Utagawa Kuniyoshi lived from 1798 to 1861, and, according to Wikipedia, "was one of the last great masters of the ukiyo-e style of woodblock prints and paintings." Ukiyo-e means "pictures of the floating world," and refers to art that depicts, also according to Wikipedia, the hedonistic lifestyle of the merchant class, the lowest social order in the 17th century, who benefited, and often became wealthy as the city of Edo (Tokyo) grew rapidly in that period. These people also patronized the pleasure districts, which included kabuki theatre, courtesans and geishas. The subject matter for the ukiyo-e style was typically that of popular culture: beautiful women, samurai and sumo wrestlers, theatre actors, along with landscapes, and history/folk scenes.
Kuniyoshi's father was a silk-dyer, Yanagiya Kichiyemon. Kuniyoshi's original name was Yoshisaburō. He was accepted by the print master Utagawa Toyokuni in 1811 as an apprentice, then given the name Kuniyoshi in 1814, when he became an independent artist.
This collection depicts samurai from two historical events. The first is of those who were notable in the last period of Japanese civil wars that lasted nearly a century. This period began with the seizing of power by a minor chieftain, Oda Nobunaga, in 1568. After his death, his cause was taken over by Toyotomi Hideyoshi, who became Japan's ruler in 1590. The second is from a historical tale of revenge, and is somewhat comical, though in both of these collections, most of those depicted either were killed or forced to commit suicide, which was an act of honor for samurai.
The prints in this Dover edition are beautiful, but there is too little information about them, and almost nothing about Utagawa Kuniyoshi. The titles Dover has applied to the series are Taiheiki eiyū den, or Heroic Biographies from the "Tale of Grand Pacification." I found that online as Heroic Stories of the Taiheiki. The second series, Seichū gishi den, or The Faithful Samurai, also called Stories of the True Loyalty of the Faithful Samurai. You may read the story at the Kuniyoshi Project website. In the Dover edition, however, the high official in the shogunate who publicly insulted Lord Asano was named Kōno Musashi no Kami Moronao. Also, according to the Dover edition, the attack upon the mansion took place on December 14, 1702, which was two years after Lord Asano committed suicide because he drew his weapon inside Edo castle, a dishonorable act.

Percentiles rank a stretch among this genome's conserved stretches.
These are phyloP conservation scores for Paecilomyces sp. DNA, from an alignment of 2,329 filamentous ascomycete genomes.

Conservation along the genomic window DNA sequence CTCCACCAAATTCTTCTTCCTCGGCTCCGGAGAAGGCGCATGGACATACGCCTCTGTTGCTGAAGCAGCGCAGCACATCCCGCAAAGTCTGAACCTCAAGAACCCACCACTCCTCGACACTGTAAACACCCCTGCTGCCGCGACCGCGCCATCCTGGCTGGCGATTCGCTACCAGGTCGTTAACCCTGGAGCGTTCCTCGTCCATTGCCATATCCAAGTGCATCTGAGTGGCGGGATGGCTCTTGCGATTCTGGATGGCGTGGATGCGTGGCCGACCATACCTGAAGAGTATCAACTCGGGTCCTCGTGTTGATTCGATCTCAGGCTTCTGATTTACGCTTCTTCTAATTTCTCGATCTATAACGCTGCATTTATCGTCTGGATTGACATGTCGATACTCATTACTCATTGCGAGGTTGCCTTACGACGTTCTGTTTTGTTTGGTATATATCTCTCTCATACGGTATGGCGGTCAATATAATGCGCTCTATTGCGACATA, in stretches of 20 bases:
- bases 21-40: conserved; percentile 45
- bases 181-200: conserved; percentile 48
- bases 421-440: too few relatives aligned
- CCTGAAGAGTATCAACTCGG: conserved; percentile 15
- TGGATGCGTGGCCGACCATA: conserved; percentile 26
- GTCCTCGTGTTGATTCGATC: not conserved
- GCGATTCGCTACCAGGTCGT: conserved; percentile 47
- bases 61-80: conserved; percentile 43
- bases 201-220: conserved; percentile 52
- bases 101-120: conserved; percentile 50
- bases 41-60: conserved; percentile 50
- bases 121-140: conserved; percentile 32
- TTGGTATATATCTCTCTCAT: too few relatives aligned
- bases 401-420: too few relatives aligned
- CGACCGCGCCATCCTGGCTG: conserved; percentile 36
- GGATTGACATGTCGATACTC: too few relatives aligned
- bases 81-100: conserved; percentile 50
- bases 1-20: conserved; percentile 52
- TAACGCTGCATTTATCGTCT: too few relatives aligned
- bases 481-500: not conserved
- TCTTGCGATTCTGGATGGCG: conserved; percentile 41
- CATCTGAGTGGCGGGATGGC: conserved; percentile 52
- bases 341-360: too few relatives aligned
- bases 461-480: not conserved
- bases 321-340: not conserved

Anyways, it is all quite interesting! Each image also has a brief description below, and there is a page which explains the Japanese writing on the images, i.e., which is the artist's signature and seal, the text, series title, etc..
Here are some of the images included in the book. I obtained these online because they are better quality than if I had photographed them from my own book. The first six are from the Heroic Biographies from the "Tale of Grand Pacification."
Image 1: Oda Nobunaga, the warlord who began the battle of which this series is concerned
Image 49: Kobayakawa Takakage with a box of sweets for the tea ceremony
Image 32: Kimura Matazō Shigekatsu depicted as a sumo wrestler.
Image 37: Ishikawa Hyōsuke Kazumitsu, wounded and bleeding
Image 17: Mori Ranmaru Nagasada attacks Akechi Mitsuhide who turned against Oda Nobunaga
Image 26: Negoro-no Komizucha, a fierce warrior monk
These are from The Faithful Samurai. Notice the difference in their armor, this story being set over a century later than the one above.
Image 53: Yatō Yomoshichi Norikane drinks tea before battle
Image 71: Oribe Yahei Kanamaru, age 78, the oldest warrior to participate in the attack
Image 83: Sugenoya Sannojō Masatoshi gets entangled with a closet scent ball and streamers
Image 77: Tominomori Suke-emon Masakata dodges a hibachi thrown at him
Image 57: Sakagaki Genzō Masakata was known to enjoy sake more than the others
Image 89: En'ya Hangan Takasada, Lord Asano, whose forced suicide was being revenged
All material on this site copyright © 2017 by Laughing Crow.
This site designed and written by Laughing Crow.